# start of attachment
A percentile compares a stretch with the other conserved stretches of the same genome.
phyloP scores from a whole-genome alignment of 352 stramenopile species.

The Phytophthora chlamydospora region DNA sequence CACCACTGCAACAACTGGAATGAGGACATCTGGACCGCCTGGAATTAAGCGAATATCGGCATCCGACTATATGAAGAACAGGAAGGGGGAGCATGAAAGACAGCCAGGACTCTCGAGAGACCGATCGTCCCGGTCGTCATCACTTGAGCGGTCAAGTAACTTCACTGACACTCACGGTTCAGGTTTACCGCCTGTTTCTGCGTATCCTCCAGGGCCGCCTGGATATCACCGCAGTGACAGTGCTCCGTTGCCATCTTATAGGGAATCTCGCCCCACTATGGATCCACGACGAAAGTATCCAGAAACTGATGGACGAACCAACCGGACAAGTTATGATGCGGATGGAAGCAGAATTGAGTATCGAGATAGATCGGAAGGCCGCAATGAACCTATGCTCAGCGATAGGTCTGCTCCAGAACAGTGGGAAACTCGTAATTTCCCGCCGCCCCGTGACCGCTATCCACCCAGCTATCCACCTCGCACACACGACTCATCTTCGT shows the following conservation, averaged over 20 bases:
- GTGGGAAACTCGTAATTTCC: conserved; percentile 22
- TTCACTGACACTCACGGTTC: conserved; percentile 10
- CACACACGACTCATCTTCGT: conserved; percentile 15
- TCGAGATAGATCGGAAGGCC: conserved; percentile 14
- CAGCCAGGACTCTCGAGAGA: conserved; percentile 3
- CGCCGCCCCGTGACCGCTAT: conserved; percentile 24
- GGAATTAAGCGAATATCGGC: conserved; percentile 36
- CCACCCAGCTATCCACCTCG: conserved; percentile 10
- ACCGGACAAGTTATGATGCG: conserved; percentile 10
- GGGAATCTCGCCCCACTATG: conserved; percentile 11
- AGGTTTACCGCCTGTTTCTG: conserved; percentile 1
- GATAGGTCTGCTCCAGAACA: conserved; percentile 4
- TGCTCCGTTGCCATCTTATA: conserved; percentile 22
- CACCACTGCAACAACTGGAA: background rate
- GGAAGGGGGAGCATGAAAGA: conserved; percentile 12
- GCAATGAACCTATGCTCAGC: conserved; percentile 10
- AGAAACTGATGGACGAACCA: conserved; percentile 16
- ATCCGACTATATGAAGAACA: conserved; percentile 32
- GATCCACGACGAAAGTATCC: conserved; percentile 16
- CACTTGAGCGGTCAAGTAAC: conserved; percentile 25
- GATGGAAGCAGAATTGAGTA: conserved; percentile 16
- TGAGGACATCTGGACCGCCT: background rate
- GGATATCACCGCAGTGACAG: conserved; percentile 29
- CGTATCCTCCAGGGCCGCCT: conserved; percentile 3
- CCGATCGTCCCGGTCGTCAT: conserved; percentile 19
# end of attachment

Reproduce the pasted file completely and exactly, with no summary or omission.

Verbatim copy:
A percentile compares a stretch with the other conserved stretches of the same genome.
phyloP scores from a whole-genome alignment of 352 stramenopile species.

The Phytophthora chlamydospora region DNA sequence CACCACTGCAACAACTGGAATGAGGACATCTGGACCGCCTGGAATTAAGCGAATATCGGCATCCGACTATATGAAGAACAGGAAGGGGGAGCATGAAAGACAGCCAGGACTCTCGAGAGACCGATCGTCCCGGTCGTCATCACTTGAGCGGTCAAGTAACTTCACTGACACTCACGGTTCAGGTTTACCGCCTGTTTCTGCGTATCCTCCAGGGCCGCCTGGATATCACCGCAGTGACAGTGCTCCGTTGCCATCTTATAGGGAATCTCGCCCCACTATGGATCCACGACGAAAGTATCCAGAAACTGATGGACGAACCAACCGGACAAGTTATGATGCGGATGGAAGCAGAATTGAGTATCGAGATAGATCGGAAGGCCGCAATGAACCTATGCTCAGCGATAGGTCTGCTCCAGAACAGTGGGAAACTCGTAATTTCCCGCCGCCCCGTGACCGCTATCCACCCAGCTATCCACCTCGCACACACGACTCATCTTCGT shows the following conservation, averaged over 20 bases:
- GTGGGAAACTCGTAATTTCC: conserved; percentile 22
- TTCACTGACACTCACGGTTC: conserved; percentile 10
- CACACACGACTCATCTTCGT: conserved; percentile 15
- TCGAGATAGATCGGAAGGCC: conserved; percentile 14
- CAGCCAGGACTCTCGAGAGA: conserved; percentile 3
- CGCCGCCCCGTGACCGCTAT: conserved; percentile 24
- GGAATTAAGCGAATATCGGC: conserved; percentile 36
- CCACCCAGCTATCCACCTCG: conserved; percentile 10
- ACCGGACAAGTTATGATGCG: conserved; percentile 10
- GGGAATCTCGCCCCACTATG: conserved; percentile 11
- AGGTTTACCGCCTGTTTCTG: conserved; percentile 1
- GATAGGTCTGCTCCAGAACA: conserved; percentile 4
- TGCTCCGTTGCCATCTTATA: conserved; percentile 22
- CACCACTGCAACAACTGGAA: background rate
- GGAAGGGGGAGCATGAAAGA: conserved; percentile 12
- GCAATGAACCTATGCTCAGC: conserved; percentile 10
- AGAAACTGATGGACGAACCA: conserved; percentile 16
- ATCCGACTATATGAAGAACA: conserved; percentile 32
- GATCCACGACGAAAGTATCC: conserved; percentile 16
- CACTTGAGCGGTCAAGTAAC: conserved; percentile 25
- GATGGAAGCAGAATTGAGTA: conserved; percentile 16
- TGAGGACATCTGGACCGCCT: background rate
- GGATATCACCGCAGTGACAG: conserved; percentile 29
- CGTATCCTCCAGGGCCGCCT: conserved; percentile 3
- CCGATCGTCCCGGTCGTCAT: conserved; percentile 19